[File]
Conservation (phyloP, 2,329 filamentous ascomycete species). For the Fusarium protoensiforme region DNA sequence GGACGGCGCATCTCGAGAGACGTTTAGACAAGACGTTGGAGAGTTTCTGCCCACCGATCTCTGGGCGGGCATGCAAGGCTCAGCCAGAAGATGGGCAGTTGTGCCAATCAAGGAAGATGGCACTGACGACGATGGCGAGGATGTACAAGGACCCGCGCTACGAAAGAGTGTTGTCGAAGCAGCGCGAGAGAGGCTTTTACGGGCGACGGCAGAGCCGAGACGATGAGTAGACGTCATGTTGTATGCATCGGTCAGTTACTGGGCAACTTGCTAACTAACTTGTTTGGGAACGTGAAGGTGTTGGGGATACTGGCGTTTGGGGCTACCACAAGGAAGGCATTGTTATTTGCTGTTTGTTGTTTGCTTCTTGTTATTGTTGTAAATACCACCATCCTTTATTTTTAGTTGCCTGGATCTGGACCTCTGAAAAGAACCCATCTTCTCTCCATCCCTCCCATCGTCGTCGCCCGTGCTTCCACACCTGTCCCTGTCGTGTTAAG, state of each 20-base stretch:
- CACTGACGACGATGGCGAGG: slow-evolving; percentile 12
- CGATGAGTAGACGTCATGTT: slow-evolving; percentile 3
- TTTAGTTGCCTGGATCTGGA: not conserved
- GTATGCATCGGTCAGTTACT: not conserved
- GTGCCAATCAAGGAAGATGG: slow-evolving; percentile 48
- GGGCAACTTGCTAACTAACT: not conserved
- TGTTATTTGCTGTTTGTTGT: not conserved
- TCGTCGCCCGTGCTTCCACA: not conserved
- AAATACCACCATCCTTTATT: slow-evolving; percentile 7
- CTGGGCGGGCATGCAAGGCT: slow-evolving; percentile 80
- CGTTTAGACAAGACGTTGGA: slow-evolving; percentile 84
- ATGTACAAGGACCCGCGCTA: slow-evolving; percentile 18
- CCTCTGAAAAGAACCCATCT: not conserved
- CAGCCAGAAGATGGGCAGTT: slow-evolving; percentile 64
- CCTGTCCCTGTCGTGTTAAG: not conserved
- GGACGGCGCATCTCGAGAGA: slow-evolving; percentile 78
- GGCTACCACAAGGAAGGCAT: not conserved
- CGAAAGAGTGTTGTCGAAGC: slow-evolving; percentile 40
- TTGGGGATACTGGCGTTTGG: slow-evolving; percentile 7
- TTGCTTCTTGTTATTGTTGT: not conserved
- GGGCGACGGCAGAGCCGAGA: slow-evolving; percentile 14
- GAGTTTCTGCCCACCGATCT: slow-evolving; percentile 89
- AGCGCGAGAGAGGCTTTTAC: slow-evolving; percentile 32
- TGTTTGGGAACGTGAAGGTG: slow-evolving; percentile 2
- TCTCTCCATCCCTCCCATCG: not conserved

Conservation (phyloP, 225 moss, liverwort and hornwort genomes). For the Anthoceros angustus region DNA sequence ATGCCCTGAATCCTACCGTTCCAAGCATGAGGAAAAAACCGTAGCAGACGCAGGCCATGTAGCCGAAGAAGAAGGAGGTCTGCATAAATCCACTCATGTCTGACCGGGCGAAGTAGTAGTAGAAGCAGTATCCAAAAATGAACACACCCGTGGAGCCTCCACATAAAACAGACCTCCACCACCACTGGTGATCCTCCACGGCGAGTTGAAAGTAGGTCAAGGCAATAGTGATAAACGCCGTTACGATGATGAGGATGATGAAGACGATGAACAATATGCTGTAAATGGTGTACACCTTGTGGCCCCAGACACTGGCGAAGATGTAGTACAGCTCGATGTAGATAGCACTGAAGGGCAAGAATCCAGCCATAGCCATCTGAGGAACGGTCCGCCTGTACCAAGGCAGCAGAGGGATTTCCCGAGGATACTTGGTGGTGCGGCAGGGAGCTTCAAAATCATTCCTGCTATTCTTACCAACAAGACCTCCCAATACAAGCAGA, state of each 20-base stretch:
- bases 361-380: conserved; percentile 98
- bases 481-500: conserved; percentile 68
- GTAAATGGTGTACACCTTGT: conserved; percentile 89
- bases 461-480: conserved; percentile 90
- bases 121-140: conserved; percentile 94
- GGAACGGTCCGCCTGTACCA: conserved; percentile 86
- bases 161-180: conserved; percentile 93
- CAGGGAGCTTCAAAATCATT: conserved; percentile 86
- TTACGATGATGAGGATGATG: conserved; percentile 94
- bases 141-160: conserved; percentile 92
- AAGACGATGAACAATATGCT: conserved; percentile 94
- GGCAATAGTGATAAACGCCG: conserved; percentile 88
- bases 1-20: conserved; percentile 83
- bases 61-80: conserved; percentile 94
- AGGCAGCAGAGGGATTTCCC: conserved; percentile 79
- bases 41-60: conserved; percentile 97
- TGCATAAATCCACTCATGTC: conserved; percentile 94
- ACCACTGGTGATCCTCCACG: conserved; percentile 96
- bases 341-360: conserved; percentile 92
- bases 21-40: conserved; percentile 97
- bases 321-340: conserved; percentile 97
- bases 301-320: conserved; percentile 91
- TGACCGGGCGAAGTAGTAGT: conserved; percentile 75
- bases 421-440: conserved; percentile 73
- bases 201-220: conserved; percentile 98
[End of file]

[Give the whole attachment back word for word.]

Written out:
Conservation (phyloP, 2,329 filamentous ascomycete species). For the Fusarium protoensiforme region DNA sequence GGACGGCGCATCTCGAGAGACGTTTAGACAAGACGTTGGAGAGTTTCTGCCCACCGATCTCTGGGCGGGCATGCAAGGCTCAGCCAGAAGATGGGCAGTTGTGCCAATCAAGGAAGATGGCACTGACGACGATGGCGAGGATGTACAAGGACCCGCGCTACGAAAGAGTGTTGTCGAAGCAGCGCGAGAGAGGCTTTTACGGGCGACGGCAGAGCCGAGACGATGAGTAGACGTCATGTTGTATGCATCGGTCAGTTACTGGGCAACTTGCTAACTAACTTGTTTGGGAACGTGAAGGTGTTGGGGATACTGGCGTTTGGGGCTACCACAAGGAAGGCATTGTTATTTGCTGTTTGTTGTTTGCTTCTTGTTATTGTTGTAAATACCACCATCCTTTATTTTTAGTTGCCTGGATCTGGACCTCTGAAAAGAACCCATCTTCTCTCCATCCCTCCCATCGTCGTCGCCCGTGCTTCCACACCTGTCCCTGTCGTGTTAAG, state of each 20-base stretch:
- CACTGACGACGATGGCGAGG: slow-evolving; percentile 12
- CGATGAGTAGACGTCATGTT: slow-evolving; percentile 3
- TTTAGTTGCCTGGATCTGGA: not conserved
- GTATGCATCGGTCAGTTACT: not conserved
- GTGCCAATCAAGGAAGATGG: slow-evolving; percentile 48
- GGGCAACTTGCTAACTAACT: not conserved
- TGTTATTTGCTGTTTGTTGT: not conserved
- TCGTCGCCCGTGCTTCCACA: not conserved
- AAATACCACCATCCTTTATT: slow-evolving; percentile 7
- CTGGGCGGGCATGCAAGGCT: slow-evolving; percentile 80
- CGTTTAGACAAGACGTTGGA: slow-evolving; percentile 84
- ATGTACAAGGACCCGCGCTA: slow-evolving; percentile 18
- CCTCTGAAAAGAACCCATCT: not conserved
- CAGCCAGAAGATGGGCAGTT: slow-evolving; percentile 64
- CCTGTCCCTGTCGTGTTAAG: not conserved
- GGACGGCGCATCTCGAGAGA: slow-evolving; percentile 78
- GGCTACCACAAGGAAGGCAT: not conserved
- CGAAAGAGTGTTGTCGAAGC: slow-evolving; percentile 40
- TTGGGGATACTGGCGTTTGG: slow-evolving; percentile 7
- TTGCTTCTTGTTATTGTTGT: not conserved
- GGGCGACGGCAGAGCCGAGA: slow-evolving; percentile 14
- GAGTTTCTGCCCACCGATCT: slow-evolving; percentile 89
- AGCGCGAGAGAGGCTTTTAC: slow-evolving; percentile 32
- TGTTTGGGAACGTGAAGGTG: slow-evolving; percentile 2
- TCTCTCCATCCCTCCCATCG: not conserved

Conservation (phyloP, 225 moss, liverwort and hornwort genomes). For the Anthoceros angustus region DNA sequence ATGCCCTGAATCCTACCGTTCCAAGCATGAGGAAAAAACCGTAGCAGACGCAGGCCATGTAGCCGAAGAAGAAGGAGGTCTGCATAAATCCACTCATGTCTGACCGGGCGAAGTAGTAGTAGAAGCAGTATCCAAAAATGAACACACCCGTGGAGCCTCCACATAAAACAGACCTCCACCACCACTGGTGATCCTCCACGGCGAGTTGAAAGTAGGTCAAGGCAATAGTGATAAACGCCGTTACGATGATGAGGATGATGAAGACGATGAACAATATGCTGTAAATGGTGTACACCTTGTGGCCCCAGACACTGGCGAAGATGTAGTACAGCTCGATGTAGATAGCACTGAAGGGCAAGAATCCAGCCATAGCCATCTGAGGAACGGTCCGCCTGTACCAAGGCAGCAGAGGGATTTCCCGAGGATACTTGGTGGTGCGGCAGGGAGCTTCAAAATCATTCCTGCTATTCTTACCAACAAGACCTCCCAATACAAGCAGA, state of each 20-base stretch:
- bases 361-380: conserved; percentile 98
- bases 481-500: conserved; percentile 68
- GTAAATGGTGTACACCTTGT: conserved; percentile 89
- bases 461-480: conserved; percentile 90
- bases 121-140: conserved; percentile 94
- GGAACGGTCCGCCTGTACCA: conserved; percentile 86
- bases 161-180: conserved; percentile 93
- CAGGGAGCTTCAAAATCATT: conserved; percentile 86
- TTACGATGATGAGGATGATG: conserved; percentile 94
- bases 141-160: conserved; percentile 92
- AAGACGATGAACAATATGCT: conserved; percentile 94
- GGCAATAGTGATAAACGCCG: conserved; percentile 88
- bases 1-20: conserved; percentile 83
- bases 61-80: conserved; percentile 94
- AGGCAGCAGAGGGATTTCCC: conserved; percentile 79
- bases 41-60: conserved; percentile 97
- TGCATAAATCCACTCATGTC: conserved; percentile 94
- ACCACTGGTGATCCTCCACG: conserved; percentile 96
- bases 341-360: conserved; percentile 92
- bases 21-40: conserved; percentile 97
- bases 321-340: conserved; percentile 97
- bases 301-320: conserved; percentile 91
- TGACCGGGCGAAGTAGTAGT: conserved; percentile 75
- bases 421-440: conserved; percentile 73
- bases 201-220: conserved; percentile 98